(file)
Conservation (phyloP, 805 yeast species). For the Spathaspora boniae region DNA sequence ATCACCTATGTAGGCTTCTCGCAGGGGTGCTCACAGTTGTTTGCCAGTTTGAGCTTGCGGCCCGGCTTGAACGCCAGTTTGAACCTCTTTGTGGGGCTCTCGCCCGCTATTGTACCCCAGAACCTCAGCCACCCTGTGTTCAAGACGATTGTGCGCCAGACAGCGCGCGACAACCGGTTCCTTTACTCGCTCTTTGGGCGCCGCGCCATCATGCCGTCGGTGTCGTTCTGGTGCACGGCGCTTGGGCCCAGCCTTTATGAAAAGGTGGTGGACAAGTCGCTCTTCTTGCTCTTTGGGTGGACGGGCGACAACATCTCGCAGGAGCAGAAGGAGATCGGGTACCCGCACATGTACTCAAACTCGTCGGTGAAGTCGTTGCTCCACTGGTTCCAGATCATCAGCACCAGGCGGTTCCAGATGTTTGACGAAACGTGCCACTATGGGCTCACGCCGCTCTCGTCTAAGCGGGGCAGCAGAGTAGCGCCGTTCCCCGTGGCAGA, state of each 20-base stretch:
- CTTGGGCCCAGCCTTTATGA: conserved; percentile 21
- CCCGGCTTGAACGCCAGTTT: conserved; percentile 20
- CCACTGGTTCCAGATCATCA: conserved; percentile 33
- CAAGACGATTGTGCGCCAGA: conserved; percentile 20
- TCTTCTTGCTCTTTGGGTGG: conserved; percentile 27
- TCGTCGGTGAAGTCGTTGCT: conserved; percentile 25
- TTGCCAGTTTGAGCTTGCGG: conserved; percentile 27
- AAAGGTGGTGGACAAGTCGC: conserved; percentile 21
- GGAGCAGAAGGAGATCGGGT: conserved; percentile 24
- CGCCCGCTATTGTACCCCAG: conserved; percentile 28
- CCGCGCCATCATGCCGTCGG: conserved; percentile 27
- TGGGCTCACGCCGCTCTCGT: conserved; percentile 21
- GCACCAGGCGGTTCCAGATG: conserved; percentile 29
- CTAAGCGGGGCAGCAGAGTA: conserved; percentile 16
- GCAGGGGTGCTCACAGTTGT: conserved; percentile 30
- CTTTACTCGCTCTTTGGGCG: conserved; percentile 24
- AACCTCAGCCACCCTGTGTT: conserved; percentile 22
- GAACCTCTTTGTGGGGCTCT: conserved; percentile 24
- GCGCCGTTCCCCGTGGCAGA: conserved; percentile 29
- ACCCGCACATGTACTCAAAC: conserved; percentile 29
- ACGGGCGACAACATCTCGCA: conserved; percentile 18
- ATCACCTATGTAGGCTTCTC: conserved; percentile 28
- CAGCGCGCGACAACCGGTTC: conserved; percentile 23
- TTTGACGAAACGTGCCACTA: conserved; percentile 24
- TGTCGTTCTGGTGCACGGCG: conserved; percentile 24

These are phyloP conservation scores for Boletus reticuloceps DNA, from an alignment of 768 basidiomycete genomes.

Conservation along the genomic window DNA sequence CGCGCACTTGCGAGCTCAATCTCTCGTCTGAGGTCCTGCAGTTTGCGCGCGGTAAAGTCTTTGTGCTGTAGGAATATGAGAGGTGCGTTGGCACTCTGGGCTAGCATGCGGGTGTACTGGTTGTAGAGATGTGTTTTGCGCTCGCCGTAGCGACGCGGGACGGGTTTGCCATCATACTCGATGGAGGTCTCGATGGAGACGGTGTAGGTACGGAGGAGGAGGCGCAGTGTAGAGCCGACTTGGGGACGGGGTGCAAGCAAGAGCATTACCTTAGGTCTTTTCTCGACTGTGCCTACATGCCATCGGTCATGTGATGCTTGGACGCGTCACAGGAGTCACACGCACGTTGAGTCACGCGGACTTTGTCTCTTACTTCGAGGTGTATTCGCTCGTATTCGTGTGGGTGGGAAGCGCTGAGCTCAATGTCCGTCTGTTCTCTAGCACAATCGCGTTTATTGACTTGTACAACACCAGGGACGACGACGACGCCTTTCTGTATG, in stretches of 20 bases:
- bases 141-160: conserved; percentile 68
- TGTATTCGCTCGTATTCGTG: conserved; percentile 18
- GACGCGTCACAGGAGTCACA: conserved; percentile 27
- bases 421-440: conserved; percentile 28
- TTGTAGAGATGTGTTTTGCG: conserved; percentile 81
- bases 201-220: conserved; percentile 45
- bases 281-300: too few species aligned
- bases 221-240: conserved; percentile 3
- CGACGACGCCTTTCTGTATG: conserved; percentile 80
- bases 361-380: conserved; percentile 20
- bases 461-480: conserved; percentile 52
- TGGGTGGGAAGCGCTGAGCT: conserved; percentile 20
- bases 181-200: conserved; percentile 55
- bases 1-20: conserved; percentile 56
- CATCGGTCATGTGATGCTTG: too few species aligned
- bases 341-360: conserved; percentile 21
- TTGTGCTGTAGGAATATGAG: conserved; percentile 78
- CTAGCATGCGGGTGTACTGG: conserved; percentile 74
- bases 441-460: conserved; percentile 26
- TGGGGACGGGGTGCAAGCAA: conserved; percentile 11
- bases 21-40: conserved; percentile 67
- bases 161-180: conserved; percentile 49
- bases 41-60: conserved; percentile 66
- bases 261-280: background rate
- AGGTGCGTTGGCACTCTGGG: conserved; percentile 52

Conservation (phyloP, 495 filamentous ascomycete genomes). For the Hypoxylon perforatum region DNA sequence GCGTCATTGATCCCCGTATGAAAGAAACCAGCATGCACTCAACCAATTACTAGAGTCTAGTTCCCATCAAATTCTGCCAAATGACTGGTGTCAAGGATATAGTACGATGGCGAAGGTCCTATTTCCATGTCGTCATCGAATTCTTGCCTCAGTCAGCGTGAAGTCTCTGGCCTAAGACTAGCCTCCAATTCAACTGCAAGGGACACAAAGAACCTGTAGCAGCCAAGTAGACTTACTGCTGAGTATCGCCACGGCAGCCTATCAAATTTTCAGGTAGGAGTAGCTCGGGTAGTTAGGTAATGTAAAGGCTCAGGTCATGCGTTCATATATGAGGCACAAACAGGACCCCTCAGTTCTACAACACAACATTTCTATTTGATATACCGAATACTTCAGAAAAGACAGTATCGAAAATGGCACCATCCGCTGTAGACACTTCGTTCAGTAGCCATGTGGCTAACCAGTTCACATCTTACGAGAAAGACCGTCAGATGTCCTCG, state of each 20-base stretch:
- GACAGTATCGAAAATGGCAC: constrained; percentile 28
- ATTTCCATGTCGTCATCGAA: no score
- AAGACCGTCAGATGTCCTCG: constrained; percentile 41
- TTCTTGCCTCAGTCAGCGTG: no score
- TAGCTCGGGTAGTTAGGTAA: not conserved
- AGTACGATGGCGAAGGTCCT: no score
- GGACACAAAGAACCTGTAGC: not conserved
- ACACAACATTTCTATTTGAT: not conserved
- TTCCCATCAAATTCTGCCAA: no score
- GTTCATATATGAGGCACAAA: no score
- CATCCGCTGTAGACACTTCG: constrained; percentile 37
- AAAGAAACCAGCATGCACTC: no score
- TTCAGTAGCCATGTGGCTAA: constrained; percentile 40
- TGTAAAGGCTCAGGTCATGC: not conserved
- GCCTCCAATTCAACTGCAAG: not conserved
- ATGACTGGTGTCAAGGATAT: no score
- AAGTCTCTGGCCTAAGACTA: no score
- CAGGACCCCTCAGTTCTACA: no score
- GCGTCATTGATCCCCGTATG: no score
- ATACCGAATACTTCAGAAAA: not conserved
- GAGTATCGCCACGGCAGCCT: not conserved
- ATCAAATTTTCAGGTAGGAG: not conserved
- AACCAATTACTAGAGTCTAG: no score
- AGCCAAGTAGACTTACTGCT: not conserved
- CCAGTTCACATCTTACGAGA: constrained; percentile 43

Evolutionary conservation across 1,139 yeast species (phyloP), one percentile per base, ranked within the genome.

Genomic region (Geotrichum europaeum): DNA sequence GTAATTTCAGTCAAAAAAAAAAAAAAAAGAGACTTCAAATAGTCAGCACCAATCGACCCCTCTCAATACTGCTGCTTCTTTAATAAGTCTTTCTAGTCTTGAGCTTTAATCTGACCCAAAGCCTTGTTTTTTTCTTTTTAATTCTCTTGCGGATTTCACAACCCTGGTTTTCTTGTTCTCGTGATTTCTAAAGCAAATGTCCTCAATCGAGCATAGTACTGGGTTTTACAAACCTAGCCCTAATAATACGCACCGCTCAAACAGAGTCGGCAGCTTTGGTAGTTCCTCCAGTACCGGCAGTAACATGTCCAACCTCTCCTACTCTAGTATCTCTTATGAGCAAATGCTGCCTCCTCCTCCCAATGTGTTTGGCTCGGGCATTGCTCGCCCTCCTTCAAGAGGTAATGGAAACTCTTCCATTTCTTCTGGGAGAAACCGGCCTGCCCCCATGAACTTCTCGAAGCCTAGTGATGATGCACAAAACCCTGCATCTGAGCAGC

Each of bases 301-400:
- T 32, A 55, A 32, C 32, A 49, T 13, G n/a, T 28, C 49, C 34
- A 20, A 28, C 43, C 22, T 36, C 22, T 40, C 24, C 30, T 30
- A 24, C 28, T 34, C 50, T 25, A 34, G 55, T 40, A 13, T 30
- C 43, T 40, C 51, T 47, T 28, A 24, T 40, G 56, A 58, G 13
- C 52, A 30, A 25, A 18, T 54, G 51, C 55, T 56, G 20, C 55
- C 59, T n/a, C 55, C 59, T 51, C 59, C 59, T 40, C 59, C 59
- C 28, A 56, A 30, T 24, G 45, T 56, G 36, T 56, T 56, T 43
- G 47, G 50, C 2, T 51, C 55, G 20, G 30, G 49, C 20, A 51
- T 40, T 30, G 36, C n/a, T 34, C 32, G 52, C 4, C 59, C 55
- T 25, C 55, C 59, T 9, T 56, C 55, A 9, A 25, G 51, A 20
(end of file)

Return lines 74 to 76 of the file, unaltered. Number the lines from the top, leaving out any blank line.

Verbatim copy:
- ATACCGAATACTTCAGAAAA: not conserved
- GAGTATCGCCACGGCAGCCT: not conserved
- ATCAAATTTTCAGGTAGGAG: not conserved